13th - Battalion relieved 5th Border Regt in trenches 69, 70 and 71a, where stayed until 22nd. 1 OR wounded.
21st - Sgt ER Saltonstall gazetted 2nd Lt.
The Trenches in front of La Chapelle d'Armentieries.|
Showing Trench numbering system,
Communication trenches leading up to the front and Reserve trenches, similarly numbered, behind.
22nd - Relieved by 4th East Yorks Bn and went into Brigade Reserve in Armentieres, where stayed till 25th.|
25th - Moved to Pont De Nieppe where billeted in the Chateau, where stayed till 31st.
27th - Draft of 5 men joined from England.
28th - Battalion inspected by General Sir H Plumer, Commanding 2nd Army.
31st - Battalion relieved 5th Border Regt in trenches 74 and 75, where stayed till 3rd Sep.
During this period 4 ORs wounded.
3rd - Battalion relieved by 5th DLI and went into Brigade Reserve in Asylum, where stayed until 5th.
5th - Relieved 4th Yorks Battalion in trenches 76, 77, 78, where stayed until 12th.
During this tour 1 OR was killed and 2 wounded.
2091 Pte Hastings William. Home at 9 Caledonia St, Scarborough. Born and enlisted at Scarborough.
Killed in action on the 8th September 1915 aged 20. He had been repairing the trench parapet.
His Company CO, Captain James Thompson, wrote to his parents:-
It is with the deepest regret that I write to you to offer you my most sincere sympathy in the loss you have sustained by the death of your son. He was in my platoon and was unfortunately killed the morning I returned from visiting England. His death was the most terrible blow to me as I had the highest opinion of him, and had always found him to be a most excellent soldier and I cannot speak too highly of him. I shall miss him terribly, as he was always so cheerful and willing to do anything for me. He died as he lived, as a soldier and a gentleman. Again offering you my deepest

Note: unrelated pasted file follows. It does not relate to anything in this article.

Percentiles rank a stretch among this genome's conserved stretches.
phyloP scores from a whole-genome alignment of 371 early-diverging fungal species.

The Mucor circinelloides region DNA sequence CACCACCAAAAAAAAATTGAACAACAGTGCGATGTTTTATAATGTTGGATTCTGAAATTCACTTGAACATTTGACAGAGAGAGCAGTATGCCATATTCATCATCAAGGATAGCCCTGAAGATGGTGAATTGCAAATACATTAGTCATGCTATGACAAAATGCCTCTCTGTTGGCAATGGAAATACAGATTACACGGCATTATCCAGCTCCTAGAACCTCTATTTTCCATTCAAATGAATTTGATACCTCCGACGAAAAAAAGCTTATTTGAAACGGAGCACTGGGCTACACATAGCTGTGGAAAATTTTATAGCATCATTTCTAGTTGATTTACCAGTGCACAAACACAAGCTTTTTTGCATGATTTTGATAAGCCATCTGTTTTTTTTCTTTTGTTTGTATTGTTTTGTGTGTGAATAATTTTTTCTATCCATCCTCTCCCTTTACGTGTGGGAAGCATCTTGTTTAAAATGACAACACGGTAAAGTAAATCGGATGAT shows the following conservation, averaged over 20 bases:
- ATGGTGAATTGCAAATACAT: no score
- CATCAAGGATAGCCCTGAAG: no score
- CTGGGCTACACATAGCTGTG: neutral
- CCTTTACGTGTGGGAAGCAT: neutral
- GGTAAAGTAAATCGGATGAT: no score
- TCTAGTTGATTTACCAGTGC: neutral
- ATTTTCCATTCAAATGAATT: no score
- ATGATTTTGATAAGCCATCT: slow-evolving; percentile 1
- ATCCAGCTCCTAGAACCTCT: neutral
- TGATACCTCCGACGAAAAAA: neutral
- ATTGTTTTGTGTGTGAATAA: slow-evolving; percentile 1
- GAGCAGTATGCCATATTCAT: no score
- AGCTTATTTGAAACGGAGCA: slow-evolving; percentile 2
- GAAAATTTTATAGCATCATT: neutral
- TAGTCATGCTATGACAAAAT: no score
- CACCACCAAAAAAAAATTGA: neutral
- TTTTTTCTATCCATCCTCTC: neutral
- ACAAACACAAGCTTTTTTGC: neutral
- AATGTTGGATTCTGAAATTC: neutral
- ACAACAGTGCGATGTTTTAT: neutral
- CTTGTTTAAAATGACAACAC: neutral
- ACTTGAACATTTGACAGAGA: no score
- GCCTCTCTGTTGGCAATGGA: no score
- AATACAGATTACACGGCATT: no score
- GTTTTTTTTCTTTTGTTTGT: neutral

Buried in Strand Military Cemetery.
12th - Battalion relieved by 6th DLI and went into billets in Armentieres, where stayed till 18th.
18th - Battalion [less A Company] went into trenches, where stayed until 24th.
During this period 1 OR was killed and 4 wounded.
Draft of 27 OR joined from England.
2528 Pte Johnson George L. Home at Norton Malton, place of enlistment. Killed in action on the 19th of
September. Commemorated at Chapelle D'Armentieres Old Military Cemetery.
24th - 5th DLI took over trench 71 from B Company. A, B and C Coys in supporting line. A, B Coys held in readiness to make
attack if necessary. Sgt CH Dell gazetted 2nd Lt.
25th - Remained in same trenches.
2785 Pte Berriman George. Home at 97 Quay Rd, Bridlington, Yorks. Son of George and May Berriman. Killed in action aged 19.
Commemorated on the Menin Gate, Ypres.
Annals of Bridlington:-
A letter came from the young hero’s commanding officer stating that Pte Berriman was killed instantaneously on May 15 by a shell
bursting in the trenches. He was buried the same night, and his grave marked. The officer, in conveying his and the regiment’s deep
sympathy, enclosed the deceased’s diary, watch, pocket book, and other belongings.
The diary which the deceased had written on both sides of a piece of paper taken from his pocket book contained an account of his
adventures at the Front, as follows:-
April 17, Saturday, left Newcastle; 12pm, left Folkestone;
April 18, arrived in France, and went to rest camp;
April 19, left -- at night for -- leaving there in trucks for --,